shipping company indonesia

How Omnibus Law Liberated Shipping Industry in Indonesia for Foreign Investment

  • InCorp Editorial Team
  • 14 February 2022
  • 5 minute reading time

As the world’s largest archipelago surrounded mainly by water, Indonesia is dependent on sea transportation for international trade, making it an integral part of Indonesia’s trading regime. Unfortunately, there are still prominent barriers that hamper large volumes of trade conducted. These factors include deficiency in the infrastructure that leads to congestion at current ports. The congestion exerts an upward push on the logistical costs for domestic and international transport.

The Covid-19 pandemic has also impacted the otherwise indubitably growing shipping business, as it sees a decrease in the number of containers that passed through the Indonesian ports. High logistical costs are often influenced by the inefficient flow of goods from and to the ports due to the speed of administrative processes and the physical movement of goods.

The Growth Drivers of Indonesia’s Shipping Industry

The Indonesian National Single Window System (INSW) is a newly introduced system that overcomes the significant bottlenecks in the shipping industry, which plays a role in the downward slope of the Indonesian economy. The INSW system is an integrated information center that allows vendors to track all logistics and permit-related progress. In 2016, the government lifted ownership bans for the retail and wholesale sectors, opening it to 100% foreign ownership.

Aside from efforts by the government, companies have also started utilizing various technologies such as GPS tracking, Radio Frequency Identification (RFID) Tags, and control towers. Newer technologies such as Automated Storage and Retrieval System (ASRS) warehouse, cargo management systems, and platooning have also gained a lot of traction. They are used to diminish paperwork and reduce the time taken for procedures.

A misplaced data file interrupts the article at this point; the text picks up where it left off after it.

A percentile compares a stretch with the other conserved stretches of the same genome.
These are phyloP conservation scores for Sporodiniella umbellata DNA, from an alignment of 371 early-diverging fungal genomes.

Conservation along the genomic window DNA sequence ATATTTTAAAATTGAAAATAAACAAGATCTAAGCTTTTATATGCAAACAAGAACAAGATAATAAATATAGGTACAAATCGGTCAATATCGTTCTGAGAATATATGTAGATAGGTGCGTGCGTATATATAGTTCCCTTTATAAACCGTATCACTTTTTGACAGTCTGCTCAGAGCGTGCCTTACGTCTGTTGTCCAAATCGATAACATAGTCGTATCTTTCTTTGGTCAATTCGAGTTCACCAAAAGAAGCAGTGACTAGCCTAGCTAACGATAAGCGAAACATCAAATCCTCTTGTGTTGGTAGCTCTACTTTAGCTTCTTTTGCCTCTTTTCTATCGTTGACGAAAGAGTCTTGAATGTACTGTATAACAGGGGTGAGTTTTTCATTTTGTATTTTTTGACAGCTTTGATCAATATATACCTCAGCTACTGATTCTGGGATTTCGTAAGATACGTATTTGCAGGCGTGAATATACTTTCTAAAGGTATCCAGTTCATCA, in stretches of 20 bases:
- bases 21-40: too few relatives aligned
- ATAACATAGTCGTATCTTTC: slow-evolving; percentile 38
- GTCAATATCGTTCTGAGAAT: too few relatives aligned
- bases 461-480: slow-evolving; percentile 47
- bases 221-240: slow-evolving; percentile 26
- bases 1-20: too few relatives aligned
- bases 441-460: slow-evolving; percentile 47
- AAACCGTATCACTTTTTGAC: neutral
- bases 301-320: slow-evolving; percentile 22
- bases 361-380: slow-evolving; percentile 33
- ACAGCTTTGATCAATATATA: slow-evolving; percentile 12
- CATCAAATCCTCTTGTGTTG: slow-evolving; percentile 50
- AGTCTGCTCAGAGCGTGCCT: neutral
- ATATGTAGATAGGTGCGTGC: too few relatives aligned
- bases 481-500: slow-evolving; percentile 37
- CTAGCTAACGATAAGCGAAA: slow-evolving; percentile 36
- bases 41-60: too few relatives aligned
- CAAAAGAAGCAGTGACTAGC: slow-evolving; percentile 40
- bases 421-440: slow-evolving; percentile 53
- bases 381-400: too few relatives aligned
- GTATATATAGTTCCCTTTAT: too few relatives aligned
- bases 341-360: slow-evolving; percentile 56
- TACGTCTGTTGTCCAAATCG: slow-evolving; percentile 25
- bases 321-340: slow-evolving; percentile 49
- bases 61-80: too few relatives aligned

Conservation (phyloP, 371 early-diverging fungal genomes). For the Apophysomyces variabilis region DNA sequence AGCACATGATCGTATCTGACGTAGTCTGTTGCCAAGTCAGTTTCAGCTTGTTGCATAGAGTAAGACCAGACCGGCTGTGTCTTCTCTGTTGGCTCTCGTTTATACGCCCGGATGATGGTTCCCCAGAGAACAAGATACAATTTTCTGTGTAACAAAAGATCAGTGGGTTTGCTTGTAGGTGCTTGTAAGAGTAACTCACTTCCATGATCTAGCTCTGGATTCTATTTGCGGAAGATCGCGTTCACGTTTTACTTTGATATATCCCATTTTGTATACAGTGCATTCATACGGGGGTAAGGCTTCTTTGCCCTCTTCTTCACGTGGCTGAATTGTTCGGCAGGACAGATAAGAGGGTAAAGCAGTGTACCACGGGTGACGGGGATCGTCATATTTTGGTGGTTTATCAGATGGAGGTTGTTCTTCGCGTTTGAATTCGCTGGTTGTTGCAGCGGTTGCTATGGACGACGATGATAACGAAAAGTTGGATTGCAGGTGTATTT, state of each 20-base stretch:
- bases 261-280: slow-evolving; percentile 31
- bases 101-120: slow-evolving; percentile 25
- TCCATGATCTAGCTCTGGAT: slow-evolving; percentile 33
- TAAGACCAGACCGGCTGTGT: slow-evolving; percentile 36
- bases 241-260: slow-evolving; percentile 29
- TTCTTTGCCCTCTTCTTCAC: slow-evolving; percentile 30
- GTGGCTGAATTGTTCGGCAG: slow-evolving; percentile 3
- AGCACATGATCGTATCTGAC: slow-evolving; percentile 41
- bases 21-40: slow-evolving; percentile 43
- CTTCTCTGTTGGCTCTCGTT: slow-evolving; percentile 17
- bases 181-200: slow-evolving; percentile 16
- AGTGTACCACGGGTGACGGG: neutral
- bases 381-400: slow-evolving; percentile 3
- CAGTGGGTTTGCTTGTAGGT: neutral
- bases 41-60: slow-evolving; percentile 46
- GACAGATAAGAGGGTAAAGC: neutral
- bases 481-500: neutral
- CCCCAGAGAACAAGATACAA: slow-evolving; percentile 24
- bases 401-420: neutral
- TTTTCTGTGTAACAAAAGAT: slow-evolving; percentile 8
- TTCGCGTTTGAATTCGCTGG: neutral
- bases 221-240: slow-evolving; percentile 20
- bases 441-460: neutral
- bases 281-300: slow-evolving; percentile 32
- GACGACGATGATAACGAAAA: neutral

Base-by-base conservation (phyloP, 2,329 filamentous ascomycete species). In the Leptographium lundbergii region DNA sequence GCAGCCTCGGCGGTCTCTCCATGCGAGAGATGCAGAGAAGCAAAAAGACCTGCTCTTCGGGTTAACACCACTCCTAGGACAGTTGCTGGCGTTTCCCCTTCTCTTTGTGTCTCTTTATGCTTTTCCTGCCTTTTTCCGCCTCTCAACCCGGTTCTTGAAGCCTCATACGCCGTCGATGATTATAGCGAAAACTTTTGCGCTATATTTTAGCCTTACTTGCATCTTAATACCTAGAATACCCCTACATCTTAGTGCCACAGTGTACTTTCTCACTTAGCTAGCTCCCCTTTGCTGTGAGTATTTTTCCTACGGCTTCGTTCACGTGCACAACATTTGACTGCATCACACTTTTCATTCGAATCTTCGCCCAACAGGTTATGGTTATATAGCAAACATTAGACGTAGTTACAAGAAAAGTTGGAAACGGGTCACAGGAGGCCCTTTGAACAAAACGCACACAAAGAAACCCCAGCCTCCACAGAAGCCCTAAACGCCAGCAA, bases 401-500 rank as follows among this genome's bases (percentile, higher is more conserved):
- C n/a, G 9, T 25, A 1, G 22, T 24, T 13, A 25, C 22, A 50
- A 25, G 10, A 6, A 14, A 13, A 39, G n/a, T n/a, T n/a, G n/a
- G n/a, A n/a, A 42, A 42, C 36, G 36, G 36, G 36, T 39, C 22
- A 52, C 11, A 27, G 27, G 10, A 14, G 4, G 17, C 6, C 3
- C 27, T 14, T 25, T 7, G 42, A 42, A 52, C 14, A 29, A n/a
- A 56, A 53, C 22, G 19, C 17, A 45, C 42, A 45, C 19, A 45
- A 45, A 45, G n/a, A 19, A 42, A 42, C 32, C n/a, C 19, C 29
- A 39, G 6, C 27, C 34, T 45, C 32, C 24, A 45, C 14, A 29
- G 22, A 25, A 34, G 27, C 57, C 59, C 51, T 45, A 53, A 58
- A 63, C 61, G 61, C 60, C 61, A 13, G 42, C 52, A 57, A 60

Understanding Indonesia’s Sea Transportation Strategic Plan

President Joko Widodo is firm on his intent to bolster investments and create job opportunities. The administration has been streamlining several regulations and addressing the barriers that often affect foreign investment to realize that intent. This intent stretches by passing Law no. 11 of 2020 regarding Job Creation known as the Omnibus Law, which sees through 60 articles
amended in Law No. 17 of 2008 regarding Shipping (hereinafter referred to as “Shipping Law”).

Also, the Minister of Transportation (MoT) enacted MoT Regulation No. 80 of 2020 regarding the Strategic Plan of the MoT for 2020-2024 (hereinafter referred to as “Regulation”). The Strategic Plan involves simplifying various rules and bureaucratic processes to ease sea transportation. This Regulation contains goals to be achieved within the next five years and acts as a reference and guide for the Ministry’s plan for the years to come. Furthermore, the Regulation also crystalizes the government’s intent to build nationwide connectivity for the maritime sector.

How Omnibus Law Liberated Indonesia’s Shipping Industry

Amongst others, the Regulation focuses on establishing nationwide maritime connectivity and streamlining the bureaucracy related to sea transportation by introducing several new platforms such as the Shipping-Navigation Aid. In addition, the provision of competitive infrastructure – or ports, vessels, and human resources – are also at the top of the MoT’s list. They plan on creating an integrated port hub of the seven ports mentioned below:

  • Kuala Tanjung (North Sumatra);
  • Batam (Riau Islands);
  • Tanjung Priok (Jakarta);